The moment was fleeting, soon broken by a lady walking with her dog, but much appreciated. I wandered a bit further along the path, looking out for fungi. I wondered whether it was a bit late in the season for finding anything, but this has been a good place for them in the past and inspired by our recent foray I was hopeful. Checking a woodpile at the side of the path I found some bracket fungi, some pieces had grown quite large and gone woody. It was faded too, but the largest piece was a pretty scallop shape and there was some darker banding still visible, so it may be Turkey tail, but does it grow that big?


The ancient trees stand  tall and straight like sentinels on guard. Each stands alone,  reaching the high canopy without need to bend or twist to avoid touching another. Most have lost, or at some time in the past, had their lower branches removed.

As a managed wood historically, that may be for  one of several reasons. Timber was, and is a valuable commodity. As building material for houses or ships and boats, long lengths of straight wood are desirable, so lower branches may be deliberately removed, particularly from Oak trees, for that reason. The woodland would have been managed for game too, birds such as pheasants would have been introduced and shrubs planted between the trees to give them cover, again requiring the removal of low branches to allow sunlight to reach them.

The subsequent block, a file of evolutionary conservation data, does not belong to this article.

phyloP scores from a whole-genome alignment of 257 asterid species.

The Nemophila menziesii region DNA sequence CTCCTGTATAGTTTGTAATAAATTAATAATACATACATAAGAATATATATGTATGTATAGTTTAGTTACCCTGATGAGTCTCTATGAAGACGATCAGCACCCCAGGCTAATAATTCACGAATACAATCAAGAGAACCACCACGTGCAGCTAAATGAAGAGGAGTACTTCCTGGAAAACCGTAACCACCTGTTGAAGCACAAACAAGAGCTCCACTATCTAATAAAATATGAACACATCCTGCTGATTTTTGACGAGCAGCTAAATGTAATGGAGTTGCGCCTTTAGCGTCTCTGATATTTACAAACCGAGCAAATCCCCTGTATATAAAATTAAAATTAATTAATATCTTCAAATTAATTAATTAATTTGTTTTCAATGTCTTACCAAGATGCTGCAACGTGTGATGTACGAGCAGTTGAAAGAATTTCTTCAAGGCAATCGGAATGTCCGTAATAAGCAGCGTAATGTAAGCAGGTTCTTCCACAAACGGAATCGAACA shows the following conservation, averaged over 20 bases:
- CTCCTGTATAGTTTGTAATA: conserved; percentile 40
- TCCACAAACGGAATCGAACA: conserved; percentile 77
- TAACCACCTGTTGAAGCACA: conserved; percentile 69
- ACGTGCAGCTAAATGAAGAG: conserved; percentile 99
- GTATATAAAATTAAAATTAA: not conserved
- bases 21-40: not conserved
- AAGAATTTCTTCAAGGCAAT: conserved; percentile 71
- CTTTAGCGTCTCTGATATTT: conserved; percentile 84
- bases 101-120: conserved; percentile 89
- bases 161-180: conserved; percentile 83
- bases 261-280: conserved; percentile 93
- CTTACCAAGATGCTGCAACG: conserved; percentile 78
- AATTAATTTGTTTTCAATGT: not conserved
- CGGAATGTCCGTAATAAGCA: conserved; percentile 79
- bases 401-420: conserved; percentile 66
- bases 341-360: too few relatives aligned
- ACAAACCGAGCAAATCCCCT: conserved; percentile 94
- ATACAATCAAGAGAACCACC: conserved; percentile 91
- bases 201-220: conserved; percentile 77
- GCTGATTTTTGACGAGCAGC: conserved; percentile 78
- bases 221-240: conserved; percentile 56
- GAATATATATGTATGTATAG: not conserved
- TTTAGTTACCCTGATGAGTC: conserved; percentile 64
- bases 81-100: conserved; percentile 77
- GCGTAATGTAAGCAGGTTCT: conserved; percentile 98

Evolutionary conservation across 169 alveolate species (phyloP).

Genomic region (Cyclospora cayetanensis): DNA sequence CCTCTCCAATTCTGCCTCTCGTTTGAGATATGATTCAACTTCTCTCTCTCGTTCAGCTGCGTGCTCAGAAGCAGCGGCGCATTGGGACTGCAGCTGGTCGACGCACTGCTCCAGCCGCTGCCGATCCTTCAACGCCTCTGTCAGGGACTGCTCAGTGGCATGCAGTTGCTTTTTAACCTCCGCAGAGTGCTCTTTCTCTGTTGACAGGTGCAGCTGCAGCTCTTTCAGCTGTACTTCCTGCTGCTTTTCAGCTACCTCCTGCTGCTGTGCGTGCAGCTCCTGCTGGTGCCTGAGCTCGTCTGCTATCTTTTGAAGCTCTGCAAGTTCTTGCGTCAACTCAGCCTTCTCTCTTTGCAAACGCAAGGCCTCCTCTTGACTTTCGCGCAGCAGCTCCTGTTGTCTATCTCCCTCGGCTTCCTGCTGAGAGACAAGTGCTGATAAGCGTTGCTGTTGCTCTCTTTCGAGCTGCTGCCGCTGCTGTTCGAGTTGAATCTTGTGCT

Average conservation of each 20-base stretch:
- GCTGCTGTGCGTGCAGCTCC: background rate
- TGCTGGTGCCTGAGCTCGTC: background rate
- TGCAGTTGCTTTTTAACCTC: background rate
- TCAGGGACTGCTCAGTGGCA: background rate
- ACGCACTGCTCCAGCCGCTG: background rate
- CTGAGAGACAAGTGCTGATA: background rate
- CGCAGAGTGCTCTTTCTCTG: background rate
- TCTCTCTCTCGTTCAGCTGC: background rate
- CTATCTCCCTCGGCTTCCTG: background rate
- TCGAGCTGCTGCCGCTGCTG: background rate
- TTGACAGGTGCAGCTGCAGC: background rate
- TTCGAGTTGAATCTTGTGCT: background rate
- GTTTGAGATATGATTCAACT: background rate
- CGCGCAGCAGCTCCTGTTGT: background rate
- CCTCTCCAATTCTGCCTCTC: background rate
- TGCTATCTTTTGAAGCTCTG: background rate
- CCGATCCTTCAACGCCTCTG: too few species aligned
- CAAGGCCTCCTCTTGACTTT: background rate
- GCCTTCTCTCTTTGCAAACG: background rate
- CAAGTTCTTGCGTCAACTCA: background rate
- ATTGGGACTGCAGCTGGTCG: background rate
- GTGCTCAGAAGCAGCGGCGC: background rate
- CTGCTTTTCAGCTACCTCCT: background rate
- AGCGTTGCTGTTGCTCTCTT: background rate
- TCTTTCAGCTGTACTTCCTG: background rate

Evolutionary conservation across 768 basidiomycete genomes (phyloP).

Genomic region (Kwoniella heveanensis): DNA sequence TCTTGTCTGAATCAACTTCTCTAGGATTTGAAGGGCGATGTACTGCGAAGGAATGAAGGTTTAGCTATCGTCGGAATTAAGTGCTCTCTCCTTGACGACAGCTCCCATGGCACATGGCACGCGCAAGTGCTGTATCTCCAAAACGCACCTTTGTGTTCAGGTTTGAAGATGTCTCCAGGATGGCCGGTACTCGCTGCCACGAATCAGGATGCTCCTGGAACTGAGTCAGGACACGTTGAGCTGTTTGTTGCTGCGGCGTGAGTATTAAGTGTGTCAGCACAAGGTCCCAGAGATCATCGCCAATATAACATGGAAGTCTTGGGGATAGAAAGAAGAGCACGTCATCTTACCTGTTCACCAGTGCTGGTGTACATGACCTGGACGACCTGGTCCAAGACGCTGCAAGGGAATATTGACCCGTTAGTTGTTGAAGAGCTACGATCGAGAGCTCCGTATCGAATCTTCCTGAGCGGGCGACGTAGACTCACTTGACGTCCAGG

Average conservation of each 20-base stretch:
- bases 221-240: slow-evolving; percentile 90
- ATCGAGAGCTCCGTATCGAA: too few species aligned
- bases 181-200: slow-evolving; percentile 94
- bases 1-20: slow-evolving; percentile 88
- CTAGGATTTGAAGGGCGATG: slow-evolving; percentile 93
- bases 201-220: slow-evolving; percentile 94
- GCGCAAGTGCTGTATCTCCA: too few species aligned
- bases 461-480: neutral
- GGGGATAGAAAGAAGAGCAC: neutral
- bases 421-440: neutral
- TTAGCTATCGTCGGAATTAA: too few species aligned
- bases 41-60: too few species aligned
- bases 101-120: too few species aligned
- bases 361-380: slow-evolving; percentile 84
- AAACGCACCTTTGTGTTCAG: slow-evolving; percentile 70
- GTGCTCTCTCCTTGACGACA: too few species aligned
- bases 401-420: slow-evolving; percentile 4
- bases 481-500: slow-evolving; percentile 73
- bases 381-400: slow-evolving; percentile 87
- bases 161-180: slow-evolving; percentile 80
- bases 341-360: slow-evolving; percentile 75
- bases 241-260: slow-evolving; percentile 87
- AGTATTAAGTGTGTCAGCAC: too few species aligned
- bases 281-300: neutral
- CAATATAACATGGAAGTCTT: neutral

If I hadn’t seen a scattering of small cones on the ground I may have missed the Scots Pine tree they had fallen from, despite the fact that its trunk was almost in front of my eyes. It towered so high into the sky I had to crank my neck back almost painfully to see its few remaining branches way up in the canopy. I find it incredible to think this giant had grown from a tiny seed once encased within a tiny cone such as this.

Scots Pine